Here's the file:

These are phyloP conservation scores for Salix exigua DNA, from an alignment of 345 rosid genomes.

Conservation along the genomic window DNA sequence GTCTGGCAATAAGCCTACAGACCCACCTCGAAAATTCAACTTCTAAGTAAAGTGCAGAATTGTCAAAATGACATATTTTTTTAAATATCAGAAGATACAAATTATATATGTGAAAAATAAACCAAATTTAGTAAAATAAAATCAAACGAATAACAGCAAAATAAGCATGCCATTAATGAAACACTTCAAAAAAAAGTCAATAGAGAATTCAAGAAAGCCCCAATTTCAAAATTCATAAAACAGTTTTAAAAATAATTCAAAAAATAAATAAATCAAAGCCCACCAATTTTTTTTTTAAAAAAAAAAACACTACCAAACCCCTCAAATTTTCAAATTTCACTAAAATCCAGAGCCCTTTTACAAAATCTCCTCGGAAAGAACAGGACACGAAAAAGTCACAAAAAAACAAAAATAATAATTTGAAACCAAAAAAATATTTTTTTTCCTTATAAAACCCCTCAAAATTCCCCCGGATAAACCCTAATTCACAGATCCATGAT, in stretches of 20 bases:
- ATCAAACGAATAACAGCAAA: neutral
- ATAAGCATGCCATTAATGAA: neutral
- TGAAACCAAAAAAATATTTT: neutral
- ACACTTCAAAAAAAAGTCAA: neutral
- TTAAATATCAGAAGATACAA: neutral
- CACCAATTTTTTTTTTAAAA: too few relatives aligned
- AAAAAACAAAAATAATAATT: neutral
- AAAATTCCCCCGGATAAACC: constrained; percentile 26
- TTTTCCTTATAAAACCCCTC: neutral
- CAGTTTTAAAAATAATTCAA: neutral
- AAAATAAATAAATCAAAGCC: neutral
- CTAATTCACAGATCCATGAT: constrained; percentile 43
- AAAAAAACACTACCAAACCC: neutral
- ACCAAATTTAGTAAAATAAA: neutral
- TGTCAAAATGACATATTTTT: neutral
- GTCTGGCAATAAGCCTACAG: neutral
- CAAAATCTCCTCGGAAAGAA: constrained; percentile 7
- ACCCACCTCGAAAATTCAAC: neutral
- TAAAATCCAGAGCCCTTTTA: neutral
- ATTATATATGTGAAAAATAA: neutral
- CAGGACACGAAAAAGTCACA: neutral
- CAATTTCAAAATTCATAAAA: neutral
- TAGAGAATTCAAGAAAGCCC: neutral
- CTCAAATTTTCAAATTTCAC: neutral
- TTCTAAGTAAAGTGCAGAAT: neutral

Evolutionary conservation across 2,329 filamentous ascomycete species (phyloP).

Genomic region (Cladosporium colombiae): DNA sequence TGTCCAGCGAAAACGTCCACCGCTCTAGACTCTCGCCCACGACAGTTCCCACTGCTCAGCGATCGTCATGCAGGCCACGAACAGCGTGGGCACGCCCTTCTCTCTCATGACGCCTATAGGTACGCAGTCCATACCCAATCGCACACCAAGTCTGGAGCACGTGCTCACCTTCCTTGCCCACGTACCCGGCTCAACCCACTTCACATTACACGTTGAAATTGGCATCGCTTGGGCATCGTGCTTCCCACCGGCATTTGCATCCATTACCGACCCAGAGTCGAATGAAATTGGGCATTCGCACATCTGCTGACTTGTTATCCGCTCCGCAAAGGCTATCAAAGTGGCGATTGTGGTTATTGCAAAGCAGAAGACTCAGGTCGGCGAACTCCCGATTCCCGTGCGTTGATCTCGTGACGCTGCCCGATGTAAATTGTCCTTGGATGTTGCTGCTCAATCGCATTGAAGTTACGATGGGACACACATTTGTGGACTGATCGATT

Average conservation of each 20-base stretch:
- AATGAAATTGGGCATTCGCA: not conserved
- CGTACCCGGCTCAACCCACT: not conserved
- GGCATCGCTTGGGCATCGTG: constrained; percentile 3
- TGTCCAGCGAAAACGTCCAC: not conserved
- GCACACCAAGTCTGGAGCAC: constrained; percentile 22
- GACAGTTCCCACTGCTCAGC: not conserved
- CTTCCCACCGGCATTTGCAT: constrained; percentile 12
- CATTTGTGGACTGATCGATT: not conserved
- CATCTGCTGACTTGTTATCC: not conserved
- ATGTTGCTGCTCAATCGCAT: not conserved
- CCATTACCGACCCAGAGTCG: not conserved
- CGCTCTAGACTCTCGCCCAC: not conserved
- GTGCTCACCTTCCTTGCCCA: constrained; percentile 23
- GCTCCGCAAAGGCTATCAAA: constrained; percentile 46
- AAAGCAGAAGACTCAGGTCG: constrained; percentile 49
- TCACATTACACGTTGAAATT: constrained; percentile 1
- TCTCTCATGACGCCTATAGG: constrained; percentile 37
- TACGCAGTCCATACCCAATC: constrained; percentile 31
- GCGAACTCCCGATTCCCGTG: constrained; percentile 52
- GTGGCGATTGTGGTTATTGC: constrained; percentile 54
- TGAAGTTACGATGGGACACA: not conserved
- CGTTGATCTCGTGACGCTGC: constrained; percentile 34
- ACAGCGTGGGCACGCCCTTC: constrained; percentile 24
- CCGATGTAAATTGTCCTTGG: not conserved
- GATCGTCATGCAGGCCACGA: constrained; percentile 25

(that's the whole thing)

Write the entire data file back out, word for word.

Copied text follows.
These are phyloP conservation scores for Salix exigua DNA, from an alignment of 345 rosid genomes.

Conservation along the genomic window DNA sequence GTCTGGCAATAAGCCTACAGACCCACCTCGAAAATTCAACTTCTAAGTAAAGTGCAGAATTGTCAAAATGACATATTTTTTTAAATATCAGAAGATACAAATTATATATGTGAAAAATAAACCAAATTTAGTAAAATAAAATCAAACGAATAACAGCAAAATAAGCATGCCATTAATGAAACACTTCAAAAAAAAGTCAATAGAGAATTCAAGAAAGCCCCAATTTCAAAATTCATAAAACAGTTTTAAAAATAATTCAAAAAATAAATAAATCAAAGCCCACCAATTTTTTTTTTAAAAAAAAAAACACTACCAAACCCCTCAAATTTTCAAATTTCACTAAAATCCAGAGCCCTTTTACAAAATCTCCTCGGAAAGAACAGGACACGAAAAAGTCACAAAAAAACAAAAATAATAATTTGAAACCAAAAAAATATTTTTTTTCCTTATAAAACCCCTCAAAATTCCCCCGGATAAACCCTAATTCACAGATCCATGAT, in stretches of 20 bases:
- ATCAAACGAATAACAGCAAA: neutral
- ATAAGCATGCCATTAATGAA: neutral
- TGAAACCAAAAAAATATTTT: neutral
- ACACTTCAAAAAAAAGTCAA: neutral
- TTAAATATCAGAAGATACAA: neutral
- CACCAATTTTTTTTTTAAAA: too few relatives aligned
- AAAAAACAAAAATAATAATT: neutral
- AAAATTCCCCCGGATAAACC: constrained; percentile 26
- TTTTCCTTATAAAACCCCTC: neutral
- CAGTTTTAAAAATAATTCAA: neutral
- AAAATAAATAAATCAAAGCC: neutral
- CTAATTCACAGATCCATGAT: constrained; percentile 43
- AAAAAAACACTACCAAACCC: neutral
- ACCAAATTTAGTAAAATAAA: neutral
- TGTCAAAATGACATATTTTT: neutral
- GTCTGGCAATAAGCCTACAG: neutral
- CAAAATCTCCTCGGAAAGAA: constrained; percentile 7
- ACCCACCTCGAAAATTCAAC: neutral
- TAAAATCCAGAGCCCTTTTA: neutral
- ATTATATATGTGAAAAATAA: neutral
- CAGGACACGAAAAAGTCACA: neutral
- CAATTTCAAAATTCATAAAA: neutral
- TAGAGAATTCAAGAAAGCCC: neutral
- CTCAAATTTTCAAATTTCAC: neutral
- TTCTAAGTAAAGTGCAGAAT: neutral

Evolutionary conservation across 2,329 filamentous ascomycete species (phyloP).

Genomic region (Cladosporium colombiae): DNA sequence TGTCCAGCGAAAACGTCCACCGCTCTAGACTCTCGCCCACGACAGTTCCCACTGCTCAGCGATCGTCATGCAGGCCACGAACAGCGTGGGCACGCCCTTCTCTCTCATGACGCCTATAGGTACGCAGTCCATACCCAATCGCACACCAAGTCTGGAGCACGTGCTCACCTTCCTTGCCCACGTACCCGGCTCAACCCACTTCACATTACACGTTGAAATTGGCATCGCTTGGGCATCGTGCTTCCCACCGGCATTTGCATCCATTACCGACCCAGAGTCGAATGAAATTGGGCATTCGCACATCTGCTGACTTGTTATCCGCTCCGCAAAGGCTATCAAAGTGGCGATTGTGGTTATTGCAAAGCAGAAGACTCAGGTCGGCGAACTCCCGATTCCCGTGCGTTGATCTCGTGACGCTGCCCGATGTAAATTGTCCTTGGATGTTGCTGCTCAATCGCATTGAAGTTACGATGGGACACACATTTGTGGACTGATCGATT

Average conservation of each 20-base stretch:
- AATGAAATTGGGCATTCGCA: not conserved
- CGTACCCGGCTCAACCCACT: not conserved
- GGCATCGCTTGGGCATCGTG: constrained; percentile 3
- TGTCCAGCGAAAACGTCCAC: not conserved
- GCACACCAAGTCTGGAGCAC: constrained; percentile 22
- GACAGTTCCCACTGCTCAGC: not conserved
- CTTCCCACCGGCATTTGCAT: constrained; percentile 12
- CATTTGTGGACTGATCGATT: not conserved
- CATCTGCTGACTTGTTATCC: not conserved
- ATGTTGCTGCTCAATCGCAT: not conserved
- CCATTACCGACCCAGAGTCG: not conserved
- CGCTCTAGACTCTCGCCCAC: not conserved
- GTGCTCACCTTCCTTGCCCA: constrained; percentile 23
- GCTCCGCAAAGGCTATCAAA: constrained; percentile 46
- AAAGCAGAAGACTCAGGTCG: constrained; percentile 49
- TCACATTACACGTTGAAATT: constrained; percentile 1
- TCTCTCATGACGCCTATAGG: constrained; percentile 37
- TACGCAGTCCATACCCAATC: constrained; percentile 31
- GCGAACTCCCGATTCCCGTG: constrained; percentile 52
- GTGGCGATTGTGGTTATTGC: constrained; percentile 54
- TGAAGTTACGATGGGACACA: not conserved
- CGTTGATCTCGTGACGCTGC: constrained; percentile 34
- ACAGCGTGGGCACGCCCTTC: constrained; percentile 24
- CCGATGTAAATTGTCCTTGG: not conserved
- GATCGTCATGCAGGCCACGA: constrained; percentile 25